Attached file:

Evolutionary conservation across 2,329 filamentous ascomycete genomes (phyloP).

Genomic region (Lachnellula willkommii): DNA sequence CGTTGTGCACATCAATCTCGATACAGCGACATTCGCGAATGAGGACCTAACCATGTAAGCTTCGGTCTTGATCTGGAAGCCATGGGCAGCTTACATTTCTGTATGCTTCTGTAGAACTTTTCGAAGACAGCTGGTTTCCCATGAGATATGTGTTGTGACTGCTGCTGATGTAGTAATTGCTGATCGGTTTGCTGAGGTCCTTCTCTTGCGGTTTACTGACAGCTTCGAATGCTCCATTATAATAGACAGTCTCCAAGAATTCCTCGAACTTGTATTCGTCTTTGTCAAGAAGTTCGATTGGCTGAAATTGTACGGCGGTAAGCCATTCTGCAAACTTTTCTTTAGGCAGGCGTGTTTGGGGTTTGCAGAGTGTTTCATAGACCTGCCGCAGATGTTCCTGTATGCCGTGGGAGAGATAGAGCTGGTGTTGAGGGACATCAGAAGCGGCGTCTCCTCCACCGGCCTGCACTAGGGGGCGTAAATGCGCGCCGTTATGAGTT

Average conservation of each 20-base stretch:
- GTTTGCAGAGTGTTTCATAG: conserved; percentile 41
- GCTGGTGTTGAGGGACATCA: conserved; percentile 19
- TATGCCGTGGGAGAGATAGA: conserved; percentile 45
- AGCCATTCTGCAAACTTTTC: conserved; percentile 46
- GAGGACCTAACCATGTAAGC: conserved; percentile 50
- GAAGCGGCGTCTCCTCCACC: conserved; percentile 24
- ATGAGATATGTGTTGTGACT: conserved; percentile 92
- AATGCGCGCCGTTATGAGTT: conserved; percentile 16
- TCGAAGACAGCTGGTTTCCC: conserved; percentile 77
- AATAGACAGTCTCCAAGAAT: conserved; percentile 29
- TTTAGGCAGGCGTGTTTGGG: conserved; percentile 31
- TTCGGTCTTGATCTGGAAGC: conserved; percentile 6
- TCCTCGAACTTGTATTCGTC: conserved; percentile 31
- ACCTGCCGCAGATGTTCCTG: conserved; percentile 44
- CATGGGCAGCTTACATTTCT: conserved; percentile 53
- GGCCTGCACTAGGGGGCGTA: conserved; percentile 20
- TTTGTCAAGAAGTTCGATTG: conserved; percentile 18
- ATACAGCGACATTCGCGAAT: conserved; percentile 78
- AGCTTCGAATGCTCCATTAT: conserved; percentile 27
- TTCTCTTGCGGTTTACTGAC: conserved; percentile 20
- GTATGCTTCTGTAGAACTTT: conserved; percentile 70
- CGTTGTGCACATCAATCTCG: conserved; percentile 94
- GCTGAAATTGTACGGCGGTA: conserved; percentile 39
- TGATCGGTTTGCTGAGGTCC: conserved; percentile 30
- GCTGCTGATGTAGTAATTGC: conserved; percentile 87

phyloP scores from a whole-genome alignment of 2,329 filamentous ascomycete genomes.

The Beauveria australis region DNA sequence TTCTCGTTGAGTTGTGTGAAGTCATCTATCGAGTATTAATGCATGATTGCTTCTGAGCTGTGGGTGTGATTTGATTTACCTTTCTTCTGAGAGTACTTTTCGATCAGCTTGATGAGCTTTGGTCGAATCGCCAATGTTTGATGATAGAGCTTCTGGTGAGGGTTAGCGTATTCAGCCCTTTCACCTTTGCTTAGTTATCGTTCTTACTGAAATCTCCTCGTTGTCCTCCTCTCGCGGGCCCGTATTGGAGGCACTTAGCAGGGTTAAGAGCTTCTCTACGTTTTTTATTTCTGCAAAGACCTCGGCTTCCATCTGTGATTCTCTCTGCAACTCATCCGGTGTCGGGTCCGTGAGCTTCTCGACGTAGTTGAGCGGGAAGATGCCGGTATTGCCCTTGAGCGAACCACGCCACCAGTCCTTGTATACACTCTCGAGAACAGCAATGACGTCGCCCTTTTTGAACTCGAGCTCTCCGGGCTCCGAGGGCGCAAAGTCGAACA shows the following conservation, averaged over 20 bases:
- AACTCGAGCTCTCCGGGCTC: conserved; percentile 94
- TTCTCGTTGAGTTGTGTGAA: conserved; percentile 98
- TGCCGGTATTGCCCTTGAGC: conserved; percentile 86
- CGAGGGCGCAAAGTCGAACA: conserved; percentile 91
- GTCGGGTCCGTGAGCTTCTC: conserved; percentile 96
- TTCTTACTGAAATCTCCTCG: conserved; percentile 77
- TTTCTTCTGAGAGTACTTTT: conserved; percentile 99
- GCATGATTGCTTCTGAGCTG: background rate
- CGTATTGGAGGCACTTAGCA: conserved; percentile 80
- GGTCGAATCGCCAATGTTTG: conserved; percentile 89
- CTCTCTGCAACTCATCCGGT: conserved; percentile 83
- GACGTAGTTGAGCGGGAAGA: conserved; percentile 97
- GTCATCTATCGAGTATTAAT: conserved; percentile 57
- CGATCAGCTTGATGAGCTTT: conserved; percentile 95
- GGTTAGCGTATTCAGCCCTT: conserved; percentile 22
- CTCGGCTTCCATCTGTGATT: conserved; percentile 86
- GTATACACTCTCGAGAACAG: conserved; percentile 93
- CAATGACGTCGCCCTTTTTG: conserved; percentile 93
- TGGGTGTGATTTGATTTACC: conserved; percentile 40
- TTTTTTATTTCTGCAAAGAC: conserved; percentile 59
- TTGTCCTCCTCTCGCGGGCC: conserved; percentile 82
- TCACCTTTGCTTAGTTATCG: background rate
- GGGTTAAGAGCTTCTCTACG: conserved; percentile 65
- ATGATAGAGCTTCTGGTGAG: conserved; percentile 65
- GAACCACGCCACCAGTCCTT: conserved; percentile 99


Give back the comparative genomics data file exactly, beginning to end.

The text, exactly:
Evolutionary conservation across 2,329 filamentous ascomycete genomes (phyloP).

Genomic region (Lachnellula willkommii): DNA sequence CGTTGTGCACATCAATCTCGATACAGCGACATTCGCGAATGAGGACCTAACCATGTAAGCTTCGGTCTTGATCTGGAAGCCATGGGCAGCTTACATTTCTGTATGCTTCTGTAGAACTTTTCGAAGACAGCTGGTTTCCCATGAGATATGTGTTGTGACTGCTGCTGATGTAGTAATTGCTGATCGGTTTGCTGAGGTCCTTCTCTTGCGGTTTACTGACAGCTTCGAATGCTCCATTATAATAGACAGTCTCCAAGAATTCCTCGAACTTGTATTCGTCTTTGTCAAGAAGTTCGATTGGCTGAAATTGTACGGCGGTAAGCCATTCTGCAAACTTTTCTTTAGGCAGGCGTGTTTGGGGTTTGCAGAGTGTTTCATAGACCTGCCGCAGATGTTCCTGTATGCCGTGGGAGAGATAGAGCTGGTGTTGAGGGACATCAGAAGCGGCGTCTCCTCCACCGGCCTGCACTAGGGGGCGTAAATGCGCGCCGTTATGAGTT

Average conservation of each 20-base stretch:
- GTTTGCAGAGTGTTTCATAG: conserved; percentile 41
- GCTGGTGTTGAGGGACATCA: conserved; percentile 19
- TATGCCGTGGGAGAGATAGA: conserved; percentile 45
- AGCCATTCTGCAAACTTTTC: conserved; percentile 46
- GAGGACCTAACCATGTAAGC: conserved; percentile 50
- GAAGCGGCGTCTCCTCCACC: conserved; percentile 24
- ATGAGATATGTGTTGTGACT: conserved; percentile 92
- AATGCGCGCCGTTATGAGTT: conserved; percentile 16
- TCGAAGACAGCTGGTTTCCC: conserved; percentile 77
- AATAGACAGTCTCCAAGAAT: conserved; percentile 29
- TTTAGGCAGGCGTGTTTGGG: conserved; percentile 31
- TTCGGTCTTGATCTGGAAGC: conserved; percentile 6
- TCCTCGAACTTGTATTCGTC: conserved; percentile 31
- ACCTGCCGCAGATGTTCCTG: conserved; percentile 44
- CATGGGCAGCTTACATTTCT: conserved; percentile 53
- GGCCTGCACTAGGGGGCGTA: conserved; percentile 20
- TTTGTCAAGAAGTTCGATTG: conserved; percentile 18
- ATACAGCGACATTCGCGAAT: conserved; percentile 78
- AGCTTCGAATGCTCCATTAT: conserved; percentile 27
- TTCTCTTGCGGTTTACTGAC: conserved; percentile 20
- GTATGCTTCTGTAGAACTTT: conserved; percentile 70
- CGTTGTGCACATCAATCTCG: conserved; percentile 94
- GCTGAAATTGTACGGCGGTA: conserved; percentile 39
- TGATCGGTTTGCTGAGGTCC: conserved; percentile 30
- GCTGCTGATGTAGTAATTGC: conserved; percentile 87

phyloP scores from a whole-genome alignment of 2,329 filamentous ascomycete genomes.

The Beauveria australis region DNA sequence TTCTCGTTGAGTTGTGTGAAGTCATCTATCGAGTATTAATGCATGATTGCTTCTGAGCTGTGGGTGTGATTTGATTTACCTTTCTTCTGAGAGTACTTTTCGATCAGCTTGATGAGCTTTGGTCGAATCGCCAATGTTTGATGATAGAGCTTCTGGTGAGGGTTAGCGTATTCAGCCCTTTCACCTTTGCTTAGTTATCGTTCTTACTGAAATCTCCTCGTTGTCCTCCTCTCGCGGGCCCGTATTGGAGGCACTTAGCAGGGTTAAGAGCTTCTCTACGTTTTTTATTTCTGCAAAGACCTCGGCTTCCATCTGTGATTCTCTCTGCAACTCATCCGGTGTCGGGTCCGTGAGCTTCTCGACGTAGTTGAGCGGGAAGATGCCGGTATTGCCCTTGAGCGAACCACGCCACCAGTCCTTGTATACACTCTCGAGAACAGCAATGACGTCGCCCTTTTTGAACTCGAGCTCTCCGGGCTCCGAGGGCGCAAAGTCGAACA shows the following conservation, averaged over 20 bases:
- AACTCGAGCTCTCCGGGCTC: conserved; percentile 94
- TTCTCGTTGAGTTGTGTGAA: conserved; percentile 98
- TGCCGGTATTGCCCTTGAGC: conserved; percentile 86
- CGAGGGCGCAAAGTCGAACA: conserved; percentile 91
- GTCGGGTCCGTGAGCTTCTC: conserved; percentile 96
- TTCTTACTGAAATCTCCTCG: conserved; percentile 77
- TTTCTTCTGAGAGTACTTTT: conserved; percentile 99
- GCATGATTGCTTCTGAGCTG: background rate
- CGTATTGGAGGCACTTAGCA: conserved; percentile 80
- GGTCGAATCGCCAATGTTTG: conserved; percentile 89
- CTCTCTGCAACTCATCCGGT: conserved; percentile 83
- GACGTAGTTGAGCGGGAAGA: conserved; percentile 97
- GTCATCTATCGAGTATTAAT: conserved; percentile 57
- CGATCAGCTTGATGAGCTTT: conserved; percentile 95
- GGTTAGCGTATTCAGCCCTT: conserved; percentile 22
- CTCGGCTTCCATCTGTGATT: conserved; percentile 86
- GTATACACTCTCGAGAACAG: conserved; percentile 93
- CAATGACGTCGCCCTTTTTG: conserved; percentile 93
- TGGGTGTGATTTGATTTACC: conserved; percentile 40
- TTTTTTATTTCTGCAAAGAC: conserved; percentile 59
- TTGTCCTCCTCTCGCGGGCC: conserved; percentile 82
- TCACCTTTGCTTAGTTATCG: background rate
- GGGTTAAGAGCTTCTCTACG: conserved; percentile 65
- ATGATAGAGCTTCTGGTGAG: conserved; percentile 65
- GAACCACGCCACCAGTCCTT: conserved; percentile 99